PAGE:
On Iran, as on Syria, Aipac bluffed. And its bluff was called. As even Rosen, the former Aipac official, has had to admit: “I don’t believe this is sustainable, the confrontational posture [with the White House].” For now, the sanctions bill is dead. Democrats, if not Republicans, are giving peace a chance. “Much of Aipac’s strength has been rooted in the false illusion of their invincibility,” Trita Parsi, a DC-based analyst, tells me. “Because people thought they were invincible, most of the time they didn’t think they could go up against them.”

Let’s be clear: this isn’t about a “Jewish lobby” or illicit Jewish influence. Pro-Israeli groups such as Aipac don’t represent American Jews; rather, they articulate the hawkish world-view of the Israeli right. Recent polls suggest a clear majority of American Jews support the president’s approach to Iran’s nuclear programme; and 70 per cent of them voted for Barack Obama, not Mitt Romney, in 2012.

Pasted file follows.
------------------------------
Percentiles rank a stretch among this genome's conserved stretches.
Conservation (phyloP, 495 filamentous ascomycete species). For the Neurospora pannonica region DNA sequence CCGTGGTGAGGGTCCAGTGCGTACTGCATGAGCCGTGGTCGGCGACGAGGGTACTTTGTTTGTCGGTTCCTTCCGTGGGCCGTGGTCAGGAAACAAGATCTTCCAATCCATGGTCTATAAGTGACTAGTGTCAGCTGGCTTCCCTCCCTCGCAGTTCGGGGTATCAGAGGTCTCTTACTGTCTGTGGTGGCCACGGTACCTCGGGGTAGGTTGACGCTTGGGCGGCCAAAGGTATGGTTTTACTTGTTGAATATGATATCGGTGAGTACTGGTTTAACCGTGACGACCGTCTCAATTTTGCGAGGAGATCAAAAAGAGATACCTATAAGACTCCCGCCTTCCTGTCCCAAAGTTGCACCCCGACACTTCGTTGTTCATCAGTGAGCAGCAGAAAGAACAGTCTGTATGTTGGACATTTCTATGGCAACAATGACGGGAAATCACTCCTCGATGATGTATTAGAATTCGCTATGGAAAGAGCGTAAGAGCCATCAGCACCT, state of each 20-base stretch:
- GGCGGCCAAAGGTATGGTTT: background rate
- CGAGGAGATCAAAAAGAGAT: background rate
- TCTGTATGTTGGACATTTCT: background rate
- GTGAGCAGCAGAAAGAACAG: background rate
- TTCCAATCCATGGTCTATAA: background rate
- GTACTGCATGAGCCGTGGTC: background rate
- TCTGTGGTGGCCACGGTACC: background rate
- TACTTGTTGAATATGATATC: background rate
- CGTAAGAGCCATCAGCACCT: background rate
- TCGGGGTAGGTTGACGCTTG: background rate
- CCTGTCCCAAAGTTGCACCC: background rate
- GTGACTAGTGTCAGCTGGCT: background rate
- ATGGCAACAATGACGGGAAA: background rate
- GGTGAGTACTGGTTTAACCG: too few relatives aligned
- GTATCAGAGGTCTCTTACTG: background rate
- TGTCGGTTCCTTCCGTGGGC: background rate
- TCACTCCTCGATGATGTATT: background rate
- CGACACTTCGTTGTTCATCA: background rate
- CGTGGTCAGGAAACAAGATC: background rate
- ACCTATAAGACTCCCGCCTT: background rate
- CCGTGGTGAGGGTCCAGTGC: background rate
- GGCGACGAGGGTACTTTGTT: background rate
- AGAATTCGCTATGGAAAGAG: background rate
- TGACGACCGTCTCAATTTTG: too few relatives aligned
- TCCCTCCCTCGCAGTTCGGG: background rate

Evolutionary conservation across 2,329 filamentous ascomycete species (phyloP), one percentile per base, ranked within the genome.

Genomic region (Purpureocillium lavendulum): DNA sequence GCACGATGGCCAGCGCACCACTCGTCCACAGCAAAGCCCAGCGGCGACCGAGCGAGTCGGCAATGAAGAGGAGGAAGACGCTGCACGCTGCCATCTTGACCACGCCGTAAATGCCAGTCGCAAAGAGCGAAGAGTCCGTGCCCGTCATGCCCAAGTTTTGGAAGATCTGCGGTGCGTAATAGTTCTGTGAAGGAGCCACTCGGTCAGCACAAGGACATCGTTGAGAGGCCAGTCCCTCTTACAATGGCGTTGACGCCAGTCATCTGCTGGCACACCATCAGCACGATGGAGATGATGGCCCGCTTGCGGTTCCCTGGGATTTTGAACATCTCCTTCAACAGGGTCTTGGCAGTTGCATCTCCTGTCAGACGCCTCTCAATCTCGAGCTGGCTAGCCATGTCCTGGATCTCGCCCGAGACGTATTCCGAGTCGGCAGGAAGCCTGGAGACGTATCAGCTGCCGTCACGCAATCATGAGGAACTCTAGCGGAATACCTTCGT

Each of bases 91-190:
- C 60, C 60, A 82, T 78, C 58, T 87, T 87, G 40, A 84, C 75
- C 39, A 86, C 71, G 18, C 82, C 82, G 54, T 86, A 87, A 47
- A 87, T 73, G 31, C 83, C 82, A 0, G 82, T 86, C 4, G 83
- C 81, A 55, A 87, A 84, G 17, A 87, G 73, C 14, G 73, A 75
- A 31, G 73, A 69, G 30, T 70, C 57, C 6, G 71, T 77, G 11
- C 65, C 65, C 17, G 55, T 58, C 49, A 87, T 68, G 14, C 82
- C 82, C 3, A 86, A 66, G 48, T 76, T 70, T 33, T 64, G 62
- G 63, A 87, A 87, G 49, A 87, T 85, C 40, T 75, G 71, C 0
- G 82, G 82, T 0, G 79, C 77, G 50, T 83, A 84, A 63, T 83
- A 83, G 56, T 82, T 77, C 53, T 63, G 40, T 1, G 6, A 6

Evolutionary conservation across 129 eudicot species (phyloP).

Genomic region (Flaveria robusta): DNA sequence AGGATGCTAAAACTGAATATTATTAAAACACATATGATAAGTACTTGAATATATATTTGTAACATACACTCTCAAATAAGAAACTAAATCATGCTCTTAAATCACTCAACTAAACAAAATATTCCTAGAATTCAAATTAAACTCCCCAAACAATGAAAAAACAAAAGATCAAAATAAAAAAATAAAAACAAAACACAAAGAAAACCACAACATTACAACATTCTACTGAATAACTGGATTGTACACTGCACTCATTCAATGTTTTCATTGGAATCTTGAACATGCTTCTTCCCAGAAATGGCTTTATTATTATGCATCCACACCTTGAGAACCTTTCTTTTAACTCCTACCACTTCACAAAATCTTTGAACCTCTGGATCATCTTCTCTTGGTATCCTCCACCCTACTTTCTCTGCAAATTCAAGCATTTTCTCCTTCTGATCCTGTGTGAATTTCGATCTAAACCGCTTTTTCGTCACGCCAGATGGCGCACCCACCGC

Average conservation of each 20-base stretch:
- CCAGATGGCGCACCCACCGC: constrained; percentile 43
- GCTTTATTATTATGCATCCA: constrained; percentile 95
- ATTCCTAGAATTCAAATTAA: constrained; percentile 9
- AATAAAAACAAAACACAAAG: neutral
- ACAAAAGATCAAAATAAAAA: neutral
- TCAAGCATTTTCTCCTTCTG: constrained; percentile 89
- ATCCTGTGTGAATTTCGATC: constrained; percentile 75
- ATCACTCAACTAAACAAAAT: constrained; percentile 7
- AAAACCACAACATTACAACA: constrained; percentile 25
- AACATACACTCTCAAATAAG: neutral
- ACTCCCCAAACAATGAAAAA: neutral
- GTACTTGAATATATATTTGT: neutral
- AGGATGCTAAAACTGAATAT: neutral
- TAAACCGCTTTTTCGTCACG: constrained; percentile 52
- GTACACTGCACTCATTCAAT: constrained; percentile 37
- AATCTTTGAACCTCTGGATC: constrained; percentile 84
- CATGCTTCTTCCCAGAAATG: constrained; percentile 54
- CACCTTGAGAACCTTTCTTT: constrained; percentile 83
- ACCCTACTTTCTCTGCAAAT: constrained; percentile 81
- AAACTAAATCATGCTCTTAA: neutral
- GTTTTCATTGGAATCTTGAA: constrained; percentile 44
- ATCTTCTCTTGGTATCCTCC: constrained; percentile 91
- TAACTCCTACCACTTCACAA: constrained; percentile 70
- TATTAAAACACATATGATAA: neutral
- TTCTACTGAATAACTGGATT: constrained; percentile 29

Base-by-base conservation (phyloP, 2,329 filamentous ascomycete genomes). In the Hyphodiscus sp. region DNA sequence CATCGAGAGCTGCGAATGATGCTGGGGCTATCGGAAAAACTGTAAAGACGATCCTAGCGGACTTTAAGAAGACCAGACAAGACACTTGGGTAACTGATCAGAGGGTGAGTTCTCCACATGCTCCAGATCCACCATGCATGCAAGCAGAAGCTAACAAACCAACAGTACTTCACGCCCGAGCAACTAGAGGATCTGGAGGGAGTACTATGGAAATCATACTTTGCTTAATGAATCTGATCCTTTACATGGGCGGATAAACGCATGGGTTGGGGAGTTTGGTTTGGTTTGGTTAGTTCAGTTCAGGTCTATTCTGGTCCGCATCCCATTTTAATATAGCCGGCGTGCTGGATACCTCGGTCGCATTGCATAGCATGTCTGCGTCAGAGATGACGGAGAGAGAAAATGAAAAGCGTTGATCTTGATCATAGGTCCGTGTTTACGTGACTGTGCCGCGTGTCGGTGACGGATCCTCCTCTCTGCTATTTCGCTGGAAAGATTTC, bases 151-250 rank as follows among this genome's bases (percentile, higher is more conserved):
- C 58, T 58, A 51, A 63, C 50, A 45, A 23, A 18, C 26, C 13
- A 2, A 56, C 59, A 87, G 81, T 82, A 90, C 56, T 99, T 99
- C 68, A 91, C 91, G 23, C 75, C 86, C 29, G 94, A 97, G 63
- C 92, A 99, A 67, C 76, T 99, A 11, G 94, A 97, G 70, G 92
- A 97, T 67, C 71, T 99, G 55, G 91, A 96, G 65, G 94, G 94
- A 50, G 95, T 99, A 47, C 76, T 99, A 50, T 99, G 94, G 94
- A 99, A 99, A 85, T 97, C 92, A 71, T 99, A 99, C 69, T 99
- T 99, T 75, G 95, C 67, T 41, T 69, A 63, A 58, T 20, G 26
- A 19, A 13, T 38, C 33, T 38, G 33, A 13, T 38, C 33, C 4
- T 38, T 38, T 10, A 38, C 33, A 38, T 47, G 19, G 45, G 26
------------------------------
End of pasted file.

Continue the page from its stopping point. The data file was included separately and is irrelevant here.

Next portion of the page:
As Peter Beinart, the Jewish-American journalist and former editor of the New Republic, put it in a recent column in the Israeli newspaper Haaretz: “The only ‘leader’ who speaks for American Jews on Iran is Barack Obama.” Aipac might want to get a new napkin.

Mehdi Hasan is a contributing writer for the New Statesman and the political director of the Huffington Post UK, where this column is crossposted
Chuck Hagel, US secretary of defence. Photo: Getty.

Mehdi Hasan is a contributing writer for the New Statesman and the co-author of Ed: The Milibands and the Making of a Labour Leader. He was the New Statesman's senior editor (politics) from 2009-12.